“There is, in the world, a great deal of sorrow on account of sin which is certainly not repentance and never leads to it. Some transgressors are sorry for sin for a time—they are convicted of guilt with a transitory conviction which soon passes away. Many are sorry for sin because of its temporal consequences—and many more because of its eternal consequences. They are afraid of Hell. If there were no Hell, they would like to continue to live in sin. . . . They are as fond of sin as ever they were, but they sorrow because they see that it is bringing them down to the gulf of Perdition. Now, that kind of sorrow is not repentance! A moth may burn its wings in the candle and then, full of pain, fly back to the flame. There is no repentance in the moth, though there is pain—and so, there is no repentance in some men, though there is in them a measure of sorrow on account of their sin. Do not, therefore, make a mistake in this matter, and think that sorrow for sin is, or even necessarily leads to, repentance.”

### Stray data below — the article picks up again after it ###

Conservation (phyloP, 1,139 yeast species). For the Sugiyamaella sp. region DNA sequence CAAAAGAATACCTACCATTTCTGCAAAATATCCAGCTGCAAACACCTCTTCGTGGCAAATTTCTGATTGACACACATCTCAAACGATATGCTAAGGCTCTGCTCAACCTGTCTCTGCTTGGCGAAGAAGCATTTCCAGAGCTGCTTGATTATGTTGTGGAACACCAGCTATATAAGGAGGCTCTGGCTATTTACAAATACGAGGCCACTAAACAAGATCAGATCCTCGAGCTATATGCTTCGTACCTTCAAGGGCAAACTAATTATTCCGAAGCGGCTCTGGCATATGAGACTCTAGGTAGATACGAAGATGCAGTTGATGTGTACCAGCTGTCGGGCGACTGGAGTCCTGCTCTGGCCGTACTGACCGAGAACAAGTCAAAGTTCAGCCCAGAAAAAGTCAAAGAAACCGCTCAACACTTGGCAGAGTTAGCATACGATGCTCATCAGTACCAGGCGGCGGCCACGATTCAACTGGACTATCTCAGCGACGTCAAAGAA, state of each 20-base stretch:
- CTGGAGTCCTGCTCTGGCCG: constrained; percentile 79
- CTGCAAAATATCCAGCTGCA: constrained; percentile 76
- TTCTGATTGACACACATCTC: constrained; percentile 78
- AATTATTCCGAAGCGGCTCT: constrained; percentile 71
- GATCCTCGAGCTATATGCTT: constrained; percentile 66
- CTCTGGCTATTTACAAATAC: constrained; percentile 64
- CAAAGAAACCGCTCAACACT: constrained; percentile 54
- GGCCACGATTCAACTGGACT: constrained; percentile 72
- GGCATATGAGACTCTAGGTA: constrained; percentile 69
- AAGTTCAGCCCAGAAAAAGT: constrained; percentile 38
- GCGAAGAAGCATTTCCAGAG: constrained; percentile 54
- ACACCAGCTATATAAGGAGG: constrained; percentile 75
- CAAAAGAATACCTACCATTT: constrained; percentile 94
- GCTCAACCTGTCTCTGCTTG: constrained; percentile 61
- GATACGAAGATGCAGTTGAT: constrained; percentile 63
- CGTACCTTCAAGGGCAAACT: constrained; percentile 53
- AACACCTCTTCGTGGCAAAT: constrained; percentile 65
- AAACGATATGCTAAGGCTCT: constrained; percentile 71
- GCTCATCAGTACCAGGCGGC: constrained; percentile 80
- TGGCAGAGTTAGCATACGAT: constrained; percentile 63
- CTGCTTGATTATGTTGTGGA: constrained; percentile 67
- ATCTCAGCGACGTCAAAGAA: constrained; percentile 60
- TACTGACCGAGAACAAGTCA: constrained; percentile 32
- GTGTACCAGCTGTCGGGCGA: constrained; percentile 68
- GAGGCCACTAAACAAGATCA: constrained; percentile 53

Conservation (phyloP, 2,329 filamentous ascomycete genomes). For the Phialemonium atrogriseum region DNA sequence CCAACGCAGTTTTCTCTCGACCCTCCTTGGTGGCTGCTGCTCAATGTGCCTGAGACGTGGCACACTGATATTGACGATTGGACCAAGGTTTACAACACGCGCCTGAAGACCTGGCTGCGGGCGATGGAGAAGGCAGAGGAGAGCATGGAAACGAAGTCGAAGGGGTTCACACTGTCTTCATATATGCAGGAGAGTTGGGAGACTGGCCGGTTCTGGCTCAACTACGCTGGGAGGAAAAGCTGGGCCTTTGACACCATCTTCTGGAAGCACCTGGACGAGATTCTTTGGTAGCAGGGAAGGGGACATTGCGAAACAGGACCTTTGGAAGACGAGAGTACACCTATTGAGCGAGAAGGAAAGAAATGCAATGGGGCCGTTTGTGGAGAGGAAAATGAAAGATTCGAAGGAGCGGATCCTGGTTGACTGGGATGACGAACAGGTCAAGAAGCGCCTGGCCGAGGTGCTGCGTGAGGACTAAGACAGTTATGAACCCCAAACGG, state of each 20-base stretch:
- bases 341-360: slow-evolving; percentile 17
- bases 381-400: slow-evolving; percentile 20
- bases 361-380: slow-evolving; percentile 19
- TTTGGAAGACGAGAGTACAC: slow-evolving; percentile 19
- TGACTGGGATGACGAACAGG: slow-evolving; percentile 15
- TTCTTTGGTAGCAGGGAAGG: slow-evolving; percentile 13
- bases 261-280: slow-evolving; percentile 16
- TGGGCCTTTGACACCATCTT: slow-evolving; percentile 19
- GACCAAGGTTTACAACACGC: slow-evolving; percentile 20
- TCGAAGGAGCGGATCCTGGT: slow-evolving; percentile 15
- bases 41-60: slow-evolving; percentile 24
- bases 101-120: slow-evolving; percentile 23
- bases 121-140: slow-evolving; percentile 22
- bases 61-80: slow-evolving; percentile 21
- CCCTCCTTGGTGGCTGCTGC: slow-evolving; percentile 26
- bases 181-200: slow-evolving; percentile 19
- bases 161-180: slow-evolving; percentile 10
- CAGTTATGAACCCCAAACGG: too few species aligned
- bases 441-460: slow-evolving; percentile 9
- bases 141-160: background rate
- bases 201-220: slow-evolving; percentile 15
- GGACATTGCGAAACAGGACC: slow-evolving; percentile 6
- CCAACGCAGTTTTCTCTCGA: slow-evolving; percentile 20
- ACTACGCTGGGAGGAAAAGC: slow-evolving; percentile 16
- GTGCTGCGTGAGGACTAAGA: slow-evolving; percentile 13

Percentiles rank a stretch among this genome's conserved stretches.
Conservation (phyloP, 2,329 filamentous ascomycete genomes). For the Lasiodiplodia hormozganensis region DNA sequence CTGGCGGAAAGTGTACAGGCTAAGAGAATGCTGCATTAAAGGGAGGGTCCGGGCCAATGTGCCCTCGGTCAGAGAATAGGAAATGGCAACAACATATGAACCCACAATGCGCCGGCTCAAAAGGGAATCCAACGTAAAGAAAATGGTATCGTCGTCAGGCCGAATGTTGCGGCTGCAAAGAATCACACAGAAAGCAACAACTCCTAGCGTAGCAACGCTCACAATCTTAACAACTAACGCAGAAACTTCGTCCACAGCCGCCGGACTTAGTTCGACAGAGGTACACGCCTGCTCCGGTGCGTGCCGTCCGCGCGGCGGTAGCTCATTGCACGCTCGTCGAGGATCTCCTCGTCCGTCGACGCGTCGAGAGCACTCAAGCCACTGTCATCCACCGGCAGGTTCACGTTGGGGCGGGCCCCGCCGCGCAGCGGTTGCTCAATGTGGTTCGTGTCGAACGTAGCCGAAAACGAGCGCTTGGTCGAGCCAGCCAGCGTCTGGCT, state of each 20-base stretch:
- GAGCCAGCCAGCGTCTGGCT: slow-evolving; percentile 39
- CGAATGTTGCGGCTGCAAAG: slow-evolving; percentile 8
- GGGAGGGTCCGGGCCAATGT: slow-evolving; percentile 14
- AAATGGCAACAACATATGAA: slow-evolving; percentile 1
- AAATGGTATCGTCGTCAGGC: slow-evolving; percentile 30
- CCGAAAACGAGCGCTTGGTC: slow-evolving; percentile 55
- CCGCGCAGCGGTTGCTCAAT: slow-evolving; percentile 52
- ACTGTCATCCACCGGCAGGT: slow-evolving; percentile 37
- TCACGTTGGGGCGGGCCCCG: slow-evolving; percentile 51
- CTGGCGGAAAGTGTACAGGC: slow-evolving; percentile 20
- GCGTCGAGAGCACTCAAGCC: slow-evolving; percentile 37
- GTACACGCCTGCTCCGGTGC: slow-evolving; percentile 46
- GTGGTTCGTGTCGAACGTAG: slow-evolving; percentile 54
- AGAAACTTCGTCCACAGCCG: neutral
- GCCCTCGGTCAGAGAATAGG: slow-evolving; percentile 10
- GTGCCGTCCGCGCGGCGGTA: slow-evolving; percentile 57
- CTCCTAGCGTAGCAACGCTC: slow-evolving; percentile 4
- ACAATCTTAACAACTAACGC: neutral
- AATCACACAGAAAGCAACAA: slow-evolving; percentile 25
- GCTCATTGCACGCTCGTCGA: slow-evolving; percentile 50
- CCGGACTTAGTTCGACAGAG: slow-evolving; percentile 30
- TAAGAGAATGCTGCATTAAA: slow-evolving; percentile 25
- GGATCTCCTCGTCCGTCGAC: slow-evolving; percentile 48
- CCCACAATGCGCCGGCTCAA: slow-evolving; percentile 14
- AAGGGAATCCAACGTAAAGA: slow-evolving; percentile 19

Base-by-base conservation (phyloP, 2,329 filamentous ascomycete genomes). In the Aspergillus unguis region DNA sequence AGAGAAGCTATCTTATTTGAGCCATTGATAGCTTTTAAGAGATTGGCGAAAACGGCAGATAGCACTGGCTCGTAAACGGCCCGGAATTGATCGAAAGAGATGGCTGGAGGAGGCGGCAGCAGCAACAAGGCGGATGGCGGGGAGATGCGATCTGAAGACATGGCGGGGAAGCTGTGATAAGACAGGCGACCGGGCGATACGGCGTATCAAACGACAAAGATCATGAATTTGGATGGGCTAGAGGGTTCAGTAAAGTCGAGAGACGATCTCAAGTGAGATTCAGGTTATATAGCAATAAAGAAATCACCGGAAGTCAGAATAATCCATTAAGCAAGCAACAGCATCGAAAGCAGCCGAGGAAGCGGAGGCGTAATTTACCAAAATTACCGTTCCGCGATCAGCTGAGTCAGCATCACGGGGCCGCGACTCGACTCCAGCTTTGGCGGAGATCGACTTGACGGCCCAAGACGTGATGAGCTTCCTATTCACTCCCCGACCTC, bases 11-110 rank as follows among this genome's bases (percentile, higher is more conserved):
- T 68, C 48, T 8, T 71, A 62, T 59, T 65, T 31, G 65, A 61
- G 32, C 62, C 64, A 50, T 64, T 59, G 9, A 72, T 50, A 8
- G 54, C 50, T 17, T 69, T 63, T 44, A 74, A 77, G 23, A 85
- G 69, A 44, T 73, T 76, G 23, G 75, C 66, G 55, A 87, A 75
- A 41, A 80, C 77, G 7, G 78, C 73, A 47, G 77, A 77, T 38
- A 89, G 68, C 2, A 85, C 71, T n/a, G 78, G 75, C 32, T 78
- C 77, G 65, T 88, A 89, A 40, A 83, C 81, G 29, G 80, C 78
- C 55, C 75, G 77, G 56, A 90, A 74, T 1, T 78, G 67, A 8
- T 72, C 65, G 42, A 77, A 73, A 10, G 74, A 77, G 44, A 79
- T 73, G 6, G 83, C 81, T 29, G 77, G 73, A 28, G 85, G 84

– Charles Spurgeon (“Sorrow & Sorrow” sermon.)